The Great Guessing Game - America, China, and the Future of the Global Order

The Honorable Kevin Rudd was the 26th Prime Minister of Australia, now serving as President of the Asia Society Policy Institute and Senior Fellow at the Harvard Kennedy School. You may follow him on Twitter @MrKRudd

PRESIDENT Xi Jinping’s visit to the United States in September 2015 was more important than your average Chinese state visit. There are two reasons for this. Prior to the visit, there was a real danger that the U.S.-China relationship, based on a mounting list of American and Chinese concerns, ranging from the South China Sea to cyber security, might begin to spiral out of control. The fact that it did not is a tribute to the two leaders, both of whom sought to identify new areas of strategic cooperation—for example in climate change—while recognizing the real and significant disagreements that remained between them.

But there is also a second reason for the visit’s significance. This relates to the content of Xi address to the UN General Assembly following the Washington summit. Xi’s speech caught much of the international community by surprise. It is the closest that Xi has come to a doctrinal statement on China’s attitude toward the future of the global order. After several years of wide-ranging, and at times wild, debate in the Chinese official and semi-official media on the need for change in the international system, Xi provided a definitive re-affirmation of the present UN-based multilateral system. He stated: “China was the first country to put its signature on the UN Charter. China will continue to uphold the international order and system underpinned by the purposes and principles of the UN Charter.”

This statement, which echoed a similar one made by Jiang Zemin in 1995, represents a decisive shift away from the position of the pre-1949 nationalist government which considered that because Communist China had had nothing to do with the framing of the post-war international settlement—as was the case with many developing countries that were still Western colonies in 1945—the resulting order was in need of deep reform in response to the new voices from, and the legitimate aspirations of, the “global south.”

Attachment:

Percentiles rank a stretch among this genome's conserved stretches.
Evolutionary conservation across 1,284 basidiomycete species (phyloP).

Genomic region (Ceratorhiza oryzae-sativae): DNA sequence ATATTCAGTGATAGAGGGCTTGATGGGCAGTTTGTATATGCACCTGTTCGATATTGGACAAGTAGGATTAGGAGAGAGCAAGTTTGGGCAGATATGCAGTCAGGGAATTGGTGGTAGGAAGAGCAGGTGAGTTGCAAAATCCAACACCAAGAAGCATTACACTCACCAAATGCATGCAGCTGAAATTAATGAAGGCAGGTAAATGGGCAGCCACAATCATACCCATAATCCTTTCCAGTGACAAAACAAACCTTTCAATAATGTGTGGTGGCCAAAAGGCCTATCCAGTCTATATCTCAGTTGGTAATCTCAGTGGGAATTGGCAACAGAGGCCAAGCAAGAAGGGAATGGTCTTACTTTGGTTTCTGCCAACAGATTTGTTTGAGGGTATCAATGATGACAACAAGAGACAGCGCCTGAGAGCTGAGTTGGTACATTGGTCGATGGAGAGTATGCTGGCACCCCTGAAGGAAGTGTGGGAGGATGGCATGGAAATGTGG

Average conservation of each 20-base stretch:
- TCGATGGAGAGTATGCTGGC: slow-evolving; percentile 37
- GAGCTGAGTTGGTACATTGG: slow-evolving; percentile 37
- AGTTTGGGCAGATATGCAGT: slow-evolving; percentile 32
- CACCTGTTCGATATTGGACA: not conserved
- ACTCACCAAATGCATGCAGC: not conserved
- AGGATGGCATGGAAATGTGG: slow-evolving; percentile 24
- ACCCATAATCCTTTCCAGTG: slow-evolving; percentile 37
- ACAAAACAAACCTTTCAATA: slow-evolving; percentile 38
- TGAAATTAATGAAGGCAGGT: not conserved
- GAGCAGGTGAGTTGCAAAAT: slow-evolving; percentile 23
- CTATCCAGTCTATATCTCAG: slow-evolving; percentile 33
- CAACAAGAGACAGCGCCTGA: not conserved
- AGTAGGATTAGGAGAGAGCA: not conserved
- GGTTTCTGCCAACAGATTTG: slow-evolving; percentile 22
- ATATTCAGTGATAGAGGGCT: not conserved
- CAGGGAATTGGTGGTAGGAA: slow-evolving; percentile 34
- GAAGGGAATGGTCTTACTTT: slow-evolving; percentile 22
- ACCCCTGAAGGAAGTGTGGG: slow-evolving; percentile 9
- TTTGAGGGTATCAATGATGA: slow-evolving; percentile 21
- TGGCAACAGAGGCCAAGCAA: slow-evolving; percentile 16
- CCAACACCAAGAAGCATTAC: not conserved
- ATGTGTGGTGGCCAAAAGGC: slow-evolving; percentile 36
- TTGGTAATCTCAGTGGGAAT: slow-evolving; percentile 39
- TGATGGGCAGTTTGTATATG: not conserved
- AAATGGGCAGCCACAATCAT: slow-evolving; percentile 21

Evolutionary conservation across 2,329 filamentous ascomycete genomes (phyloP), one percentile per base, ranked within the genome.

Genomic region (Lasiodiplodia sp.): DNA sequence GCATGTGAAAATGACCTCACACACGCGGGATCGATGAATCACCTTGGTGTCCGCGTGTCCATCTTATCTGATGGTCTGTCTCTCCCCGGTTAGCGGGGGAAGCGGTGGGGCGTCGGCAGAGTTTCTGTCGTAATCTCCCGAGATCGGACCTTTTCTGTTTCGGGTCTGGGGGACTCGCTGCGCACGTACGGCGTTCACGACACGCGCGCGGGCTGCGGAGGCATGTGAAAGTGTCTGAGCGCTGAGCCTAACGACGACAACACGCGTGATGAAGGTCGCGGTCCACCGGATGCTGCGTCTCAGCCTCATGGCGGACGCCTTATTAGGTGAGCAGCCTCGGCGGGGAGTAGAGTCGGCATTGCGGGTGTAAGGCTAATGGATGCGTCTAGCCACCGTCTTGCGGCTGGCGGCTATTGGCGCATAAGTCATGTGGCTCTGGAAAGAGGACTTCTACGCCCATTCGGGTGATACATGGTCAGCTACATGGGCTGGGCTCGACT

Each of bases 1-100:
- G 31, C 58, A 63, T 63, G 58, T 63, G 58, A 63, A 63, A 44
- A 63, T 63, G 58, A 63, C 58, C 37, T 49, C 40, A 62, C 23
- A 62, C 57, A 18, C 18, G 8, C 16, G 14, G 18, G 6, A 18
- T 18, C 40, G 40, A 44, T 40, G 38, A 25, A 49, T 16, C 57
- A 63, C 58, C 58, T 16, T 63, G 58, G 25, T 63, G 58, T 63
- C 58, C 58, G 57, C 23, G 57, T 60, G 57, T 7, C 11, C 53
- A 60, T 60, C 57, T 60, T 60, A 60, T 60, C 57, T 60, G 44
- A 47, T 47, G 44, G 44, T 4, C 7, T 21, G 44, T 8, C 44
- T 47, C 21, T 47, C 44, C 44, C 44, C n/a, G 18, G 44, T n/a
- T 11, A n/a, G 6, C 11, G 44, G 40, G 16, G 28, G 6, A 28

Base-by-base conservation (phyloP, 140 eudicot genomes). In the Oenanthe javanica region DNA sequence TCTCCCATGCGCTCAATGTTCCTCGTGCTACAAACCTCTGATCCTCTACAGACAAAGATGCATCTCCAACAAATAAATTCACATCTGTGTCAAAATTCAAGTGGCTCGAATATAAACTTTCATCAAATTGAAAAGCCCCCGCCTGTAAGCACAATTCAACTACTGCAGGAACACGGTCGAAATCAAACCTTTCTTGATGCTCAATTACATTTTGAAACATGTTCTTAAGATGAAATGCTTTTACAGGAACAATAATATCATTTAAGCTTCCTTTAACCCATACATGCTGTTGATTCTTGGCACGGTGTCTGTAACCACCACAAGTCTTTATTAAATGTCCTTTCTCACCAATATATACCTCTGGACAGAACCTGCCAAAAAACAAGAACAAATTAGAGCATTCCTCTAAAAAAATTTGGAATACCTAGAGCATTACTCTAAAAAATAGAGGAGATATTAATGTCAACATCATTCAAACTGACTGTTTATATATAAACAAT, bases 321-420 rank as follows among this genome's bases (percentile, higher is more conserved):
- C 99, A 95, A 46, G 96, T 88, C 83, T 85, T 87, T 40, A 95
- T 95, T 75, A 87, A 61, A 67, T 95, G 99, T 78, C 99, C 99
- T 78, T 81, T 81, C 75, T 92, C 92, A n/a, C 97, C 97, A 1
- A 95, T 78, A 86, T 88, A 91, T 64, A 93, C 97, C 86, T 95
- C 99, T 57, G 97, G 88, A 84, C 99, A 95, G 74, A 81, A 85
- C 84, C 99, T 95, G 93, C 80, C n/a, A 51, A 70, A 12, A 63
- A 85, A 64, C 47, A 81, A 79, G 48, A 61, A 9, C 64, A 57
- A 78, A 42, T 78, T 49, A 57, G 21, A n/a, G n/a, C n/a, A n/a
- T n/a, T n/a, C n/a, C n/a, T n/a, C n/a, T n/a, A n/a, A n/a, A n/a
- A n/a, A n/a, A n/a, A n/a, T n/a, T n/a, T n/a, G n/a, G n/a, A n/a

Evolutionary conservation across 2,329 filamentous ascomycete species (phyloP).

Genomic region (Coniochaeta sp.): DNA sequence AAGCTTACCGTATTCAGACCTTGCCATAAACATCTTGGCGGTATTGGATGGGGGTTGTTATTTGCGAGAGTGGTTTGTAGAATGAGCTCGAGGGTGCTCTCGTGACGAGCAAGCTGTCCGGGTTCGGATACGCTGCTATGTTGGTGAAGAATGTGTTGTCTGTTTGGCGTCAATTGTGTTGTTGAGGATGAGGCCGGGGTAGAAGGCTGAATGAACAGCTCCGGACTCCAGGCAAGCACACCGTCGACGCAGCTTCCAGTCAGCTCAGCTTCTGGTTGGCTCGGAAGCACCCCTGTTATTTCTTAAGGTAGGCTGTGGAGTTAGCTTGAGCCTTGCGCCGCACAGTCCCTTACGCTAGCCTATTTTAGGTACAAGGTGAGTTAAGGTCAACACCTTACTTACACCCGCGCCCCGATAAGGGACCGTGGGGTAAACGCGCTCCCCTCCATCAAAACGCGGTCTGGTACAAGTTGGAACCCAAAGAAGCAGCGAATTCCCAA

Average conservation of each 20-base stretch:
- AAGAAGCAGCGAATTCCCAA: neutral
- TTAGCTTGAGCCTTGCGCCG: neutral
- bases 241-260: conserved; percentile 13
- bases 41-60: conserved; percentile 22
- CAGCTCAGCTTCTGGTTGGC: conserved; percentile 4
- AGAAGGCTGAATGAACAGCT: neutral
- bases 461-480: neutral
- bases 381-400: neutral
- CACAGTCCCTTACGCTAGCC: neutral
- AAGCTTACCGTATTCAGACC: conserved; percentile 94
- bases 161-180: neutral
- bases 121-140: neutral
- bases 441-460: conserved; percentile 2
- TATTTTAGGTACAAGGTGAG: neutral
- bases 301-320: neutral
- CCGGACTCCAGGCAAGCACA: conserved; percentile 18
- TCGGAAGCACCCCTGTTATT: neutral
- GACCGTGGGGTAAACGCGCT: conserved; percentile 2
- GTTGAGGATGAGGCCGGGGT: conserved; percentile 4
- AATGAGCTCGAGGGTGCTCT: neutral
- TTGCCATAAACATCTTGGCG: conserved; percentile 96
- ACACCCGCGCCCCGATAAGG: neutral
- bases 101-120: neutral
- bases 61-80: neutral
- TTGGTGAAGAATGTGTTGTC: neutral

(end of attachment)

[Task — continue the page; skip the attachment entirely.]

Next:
Xi in fact went further in his speech by outlining a range of new contributions that China would now make to sustain the current order into the future. This included China’s first aid contributions to be delivered through UN multilateral development agencies, rather than exclusively bilateral programs. Xi also announced China’s first contribution to the new UN Peacekeeping Capability Readiness System, including a permanent police squad and 8,000 Chinese troops dedicated to a peacekeeping standby force.

Ten years after America’s then Deputy Secretary of State Robert Zoellick’s controversial address on the need for China to become a “responsible global stakeholder,” China will privately point to Xi’s statement as concrete evidence of such a commitment—both in doctrinal and practical terms. China will also point to its new approach on climate change as evidence of the same. China will say, too, that it is assuming these responsibilities despite still being a developing country.
Americans, in the main, will not be persuaded by this, arguing instead that China’s policies—in the South China Sea, in outer space, in cyberspace, and in the broader expansion of its military and naval capabilities—do not represent the actions of a “status quo” power. Americans will also point to what they see as the geopolitical leverage that China is now seeking to exact globally from its trade and investment in countries across the world, as well as its long-standing, large-scale bilateral development programs across Africa and Asia.

More fundamentally, these conflicting American and Chinese perspectives point to a much broader debate in the international community—and not just in the Asia-Pacific—on the impact of the trajectory of U.S.-China relations on the future of the global rules-based order.

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